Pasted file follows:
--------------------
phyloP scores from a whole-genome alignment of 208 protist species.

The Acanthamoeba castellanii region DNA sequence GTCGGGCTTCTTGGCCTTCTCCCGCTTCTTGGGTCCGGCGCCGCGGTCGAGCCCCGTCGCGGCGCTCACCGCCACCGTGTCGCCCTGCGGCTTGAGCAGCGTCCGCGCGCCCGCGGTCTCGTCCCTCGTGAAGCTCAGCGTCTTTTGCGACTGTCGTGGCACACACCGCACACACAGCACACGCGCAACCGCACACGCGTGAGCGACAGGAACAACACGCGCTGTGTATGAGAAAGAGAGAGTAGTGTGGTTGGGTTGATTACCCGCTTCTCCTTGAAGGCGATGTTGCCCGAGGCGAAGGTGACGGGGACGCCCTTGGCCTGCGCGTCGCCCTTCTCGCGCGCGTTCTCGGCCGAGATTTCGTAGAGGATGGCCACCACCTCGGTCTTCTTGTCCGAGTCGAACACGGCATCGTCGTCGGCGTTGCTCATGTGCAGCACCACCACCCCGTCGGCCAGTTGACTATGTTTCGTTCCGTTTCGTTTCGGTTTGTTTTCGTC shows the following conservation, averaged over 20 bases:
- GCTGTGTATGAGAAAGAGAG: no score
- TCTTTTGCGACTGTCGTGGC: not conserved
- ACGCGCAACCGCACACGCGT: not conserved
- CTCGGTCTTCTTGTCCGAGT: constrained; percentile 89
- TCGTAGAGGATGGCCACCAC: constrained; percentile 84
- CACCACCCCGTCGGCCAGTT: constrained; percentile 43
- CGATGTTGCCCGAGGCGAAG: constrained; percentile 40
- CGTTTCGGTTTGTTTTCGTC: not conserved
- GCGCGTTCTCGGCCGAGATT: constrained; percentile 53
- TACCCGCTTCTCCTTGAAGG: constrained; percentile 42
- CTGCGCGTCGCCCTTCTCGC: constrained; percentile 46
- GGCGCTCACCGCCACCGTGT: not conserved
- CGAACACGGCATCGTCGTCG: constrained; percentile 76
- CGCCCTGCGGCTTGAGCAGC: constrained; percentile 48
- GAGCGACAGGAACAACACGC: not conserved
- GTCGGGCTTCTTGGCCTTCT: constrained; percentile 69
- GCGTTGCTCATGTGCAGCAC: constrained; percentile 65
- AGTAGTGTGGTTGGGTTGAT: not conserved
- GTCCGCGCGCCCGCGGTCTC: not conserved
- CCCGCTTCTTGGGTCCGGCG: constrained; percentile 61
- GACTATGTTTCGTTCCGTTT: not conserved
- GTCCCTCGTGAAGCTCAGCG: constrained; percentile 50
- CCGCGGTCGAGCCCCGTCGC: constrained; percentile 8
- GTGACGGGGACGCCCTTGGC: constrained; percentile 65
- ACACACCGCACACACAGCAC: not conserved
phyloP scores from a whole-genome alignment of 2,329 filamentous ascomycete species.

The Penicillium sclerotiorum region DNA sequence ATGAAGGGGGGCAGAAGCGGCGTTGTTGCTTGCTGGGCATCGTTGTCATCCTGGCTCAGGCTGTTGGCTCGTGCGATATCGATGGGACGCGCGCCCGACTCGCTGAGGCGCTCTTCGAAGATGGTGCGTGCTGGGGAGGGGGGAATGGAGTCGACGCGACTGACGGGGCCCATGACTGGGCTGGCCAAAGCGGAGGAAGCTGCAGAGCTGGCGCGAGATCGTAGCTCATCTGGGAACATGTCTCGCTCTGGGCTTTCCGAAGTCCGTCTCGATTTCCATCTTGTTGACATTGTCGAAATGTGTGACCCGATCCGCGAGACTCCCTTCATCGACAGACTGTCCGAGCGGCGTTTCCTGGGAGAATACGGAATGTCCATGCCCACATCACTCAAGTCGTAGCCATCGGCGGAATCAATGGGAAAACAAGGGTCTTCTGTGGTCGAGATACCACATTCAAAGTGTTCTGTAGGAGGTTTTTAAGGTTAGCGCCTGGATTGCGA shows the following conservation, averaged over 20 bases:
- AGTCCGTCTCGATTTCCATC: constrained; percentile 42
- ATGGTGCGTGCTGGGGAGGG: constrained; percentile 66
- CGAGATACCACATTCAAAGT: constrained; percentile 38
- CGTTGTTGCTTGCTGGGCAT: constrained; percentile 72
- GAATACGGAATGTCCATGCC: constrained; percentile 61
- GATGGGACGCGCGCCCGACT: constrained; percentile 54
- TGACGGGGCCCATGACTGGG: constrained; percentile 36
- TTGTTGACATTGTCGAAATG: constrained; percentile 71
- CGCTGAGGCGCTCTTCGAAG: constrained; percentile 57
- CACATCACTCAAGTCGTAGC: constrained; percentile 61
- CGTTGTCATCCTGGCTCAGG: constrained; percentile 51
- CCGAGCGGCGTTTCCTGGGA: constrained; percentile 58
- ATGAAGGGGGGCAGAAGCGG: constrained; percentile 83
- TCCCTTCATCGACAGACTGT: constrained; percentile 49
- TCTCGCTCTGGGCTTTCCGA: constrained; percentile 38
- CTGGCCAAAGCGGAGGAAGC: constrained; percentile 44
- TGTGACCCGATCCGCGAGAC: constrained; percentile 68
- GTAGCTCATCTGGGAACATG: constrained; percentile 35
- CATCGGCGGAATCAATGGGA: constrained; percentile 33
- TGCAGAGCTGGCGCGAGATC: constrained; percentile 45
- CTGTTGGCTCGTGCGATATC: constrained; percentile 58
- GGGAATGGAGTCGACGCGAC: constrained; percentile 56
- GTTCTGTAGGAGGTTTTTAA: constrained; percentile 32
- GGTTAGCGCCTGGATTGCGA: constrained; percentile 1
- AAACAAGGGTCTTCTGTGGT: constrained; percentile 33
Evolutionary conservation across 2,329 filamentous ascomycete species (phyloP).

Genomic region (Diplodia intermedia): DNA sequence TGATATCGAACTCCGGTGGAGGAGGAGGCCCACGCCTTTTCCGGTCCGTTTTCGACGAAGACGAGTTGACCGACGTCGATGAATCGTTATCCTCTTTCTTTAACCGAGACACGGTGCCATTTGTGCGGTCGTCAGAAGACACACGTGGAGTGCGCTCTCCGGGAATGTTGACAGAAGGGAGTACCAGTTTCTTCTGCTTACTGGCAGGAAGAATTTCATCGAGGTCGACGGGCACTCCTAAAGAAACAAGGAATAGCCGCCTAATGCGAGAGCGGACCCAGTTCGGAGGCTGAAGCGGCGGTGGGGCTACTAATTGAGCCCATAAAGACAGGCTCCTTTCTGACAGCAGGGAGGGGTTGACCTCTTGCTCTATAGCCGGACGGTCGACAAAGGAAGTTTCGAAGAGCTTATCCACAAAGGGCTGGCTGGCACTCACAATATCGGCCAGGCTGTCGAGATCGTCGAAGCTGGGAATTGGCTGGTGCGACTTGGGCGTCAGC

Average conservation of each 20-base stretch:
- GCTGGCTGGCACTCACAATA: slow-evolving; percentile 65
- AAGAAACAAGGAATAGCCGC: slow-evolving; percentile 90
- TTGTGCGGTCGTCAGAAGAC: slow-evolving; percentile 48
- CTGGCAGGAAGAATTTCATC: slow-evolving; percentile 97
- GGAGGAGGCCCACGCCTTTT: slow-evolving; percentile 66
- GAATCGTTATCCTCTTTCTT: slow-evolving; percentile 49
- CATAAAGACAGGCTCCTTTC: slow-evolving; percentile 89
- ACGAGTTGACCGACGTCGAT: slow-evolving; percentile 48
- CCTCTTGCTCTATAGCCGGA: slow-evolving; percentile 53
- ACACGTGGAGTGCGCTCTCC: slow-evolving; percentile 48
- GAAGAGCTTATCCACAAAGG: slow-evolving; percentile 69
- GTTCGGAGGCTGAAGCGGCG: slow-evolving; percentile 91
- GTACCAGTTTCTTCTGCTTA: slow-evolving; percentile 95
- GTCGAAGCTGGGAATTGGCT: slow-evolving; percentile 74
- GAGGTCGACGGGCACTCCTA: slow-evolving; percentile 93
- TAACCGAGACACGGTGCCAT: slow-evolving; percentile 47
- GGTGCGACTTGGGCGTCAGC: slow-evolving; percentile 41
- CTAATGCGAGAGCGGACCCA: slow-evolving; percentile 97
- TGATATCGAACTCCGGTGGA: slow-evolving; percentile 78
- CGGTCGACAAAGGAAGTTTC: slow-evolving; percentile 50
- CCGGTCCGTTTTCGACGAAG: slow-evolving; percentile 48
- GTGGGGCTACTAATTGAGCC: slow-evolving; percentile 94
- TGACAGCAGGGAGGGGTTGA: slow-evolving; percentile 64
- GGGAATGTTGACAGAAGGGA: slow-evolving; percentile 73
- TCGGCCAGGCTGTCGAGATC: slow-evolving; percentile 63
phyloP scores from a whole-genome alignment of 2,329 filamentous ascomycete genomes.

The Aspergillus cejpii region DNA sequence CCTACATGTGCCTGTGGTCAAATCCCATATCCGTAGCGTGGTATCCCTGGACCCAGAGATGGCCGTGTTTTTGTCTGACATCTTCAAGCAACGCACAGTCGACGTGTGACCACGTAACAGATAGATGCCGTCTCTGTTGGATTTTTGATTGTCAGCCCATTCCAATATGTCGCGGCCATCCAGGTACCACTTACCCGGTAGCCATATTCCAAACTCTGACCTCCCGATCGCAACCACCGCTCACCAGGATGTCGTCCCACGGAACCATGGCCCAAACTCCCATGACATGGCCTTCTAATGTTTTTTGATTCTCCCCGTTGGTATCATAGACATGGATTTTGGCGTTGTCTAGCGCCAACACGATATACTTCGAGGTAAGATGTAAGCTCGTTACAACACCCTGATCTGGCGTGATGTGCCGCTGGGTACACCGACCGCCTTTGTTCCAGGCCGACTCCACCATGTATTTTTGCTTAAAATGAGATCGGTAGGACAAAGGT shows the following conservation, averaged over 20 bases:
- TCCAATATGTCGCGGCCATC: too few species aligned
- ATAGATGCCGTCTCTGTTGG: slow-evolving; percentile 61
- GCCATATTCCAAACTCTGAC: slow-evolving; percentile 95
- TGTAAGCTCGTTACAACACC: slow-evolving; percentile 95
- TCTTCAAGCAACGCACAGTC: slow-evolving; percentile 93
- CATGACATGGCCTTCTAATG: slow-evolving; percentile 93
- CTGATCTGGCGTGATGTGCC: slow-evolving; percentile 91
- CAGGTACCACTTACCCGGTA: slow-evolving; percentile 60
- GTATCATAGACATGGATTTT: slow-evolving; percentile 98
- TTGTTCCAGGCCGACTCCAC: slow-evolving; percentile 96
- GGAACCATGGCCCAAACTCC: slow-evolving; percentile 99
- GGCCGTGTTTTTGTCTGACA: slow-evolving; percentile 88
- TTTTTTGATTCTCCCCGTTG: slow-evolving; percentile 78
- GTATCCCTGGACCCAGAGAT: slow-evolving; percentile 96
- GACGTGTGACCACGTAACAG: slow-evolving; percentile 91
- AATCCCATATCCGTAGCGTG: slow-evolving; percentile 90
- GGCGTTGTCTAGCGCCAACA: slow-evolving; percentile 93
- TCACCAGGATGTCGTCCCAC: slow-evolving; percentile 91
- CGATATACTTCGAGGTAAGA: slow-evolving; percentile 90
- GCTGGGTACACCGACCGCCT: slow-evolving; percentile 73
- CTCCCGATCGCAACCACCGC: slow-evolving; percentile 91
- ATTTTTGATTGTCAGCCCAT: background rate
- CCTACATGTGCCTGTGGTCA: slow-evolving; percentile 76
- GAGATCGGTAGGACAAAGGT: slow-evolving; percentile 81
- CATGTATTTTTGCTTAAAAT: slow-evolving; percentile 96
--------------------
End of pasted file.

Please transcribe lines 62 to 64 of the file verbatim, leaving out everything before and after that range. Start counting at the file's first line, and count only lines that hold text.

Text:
- GGAGGAGGCCCACGCCTTTT: slow-evolving; percentile 66
- GAATCGTTATCCTCTTTCTT: slow-evolving; percentile 49
- CATAAAGACAGGCTCCTTTC: slow-evolving; percentile 89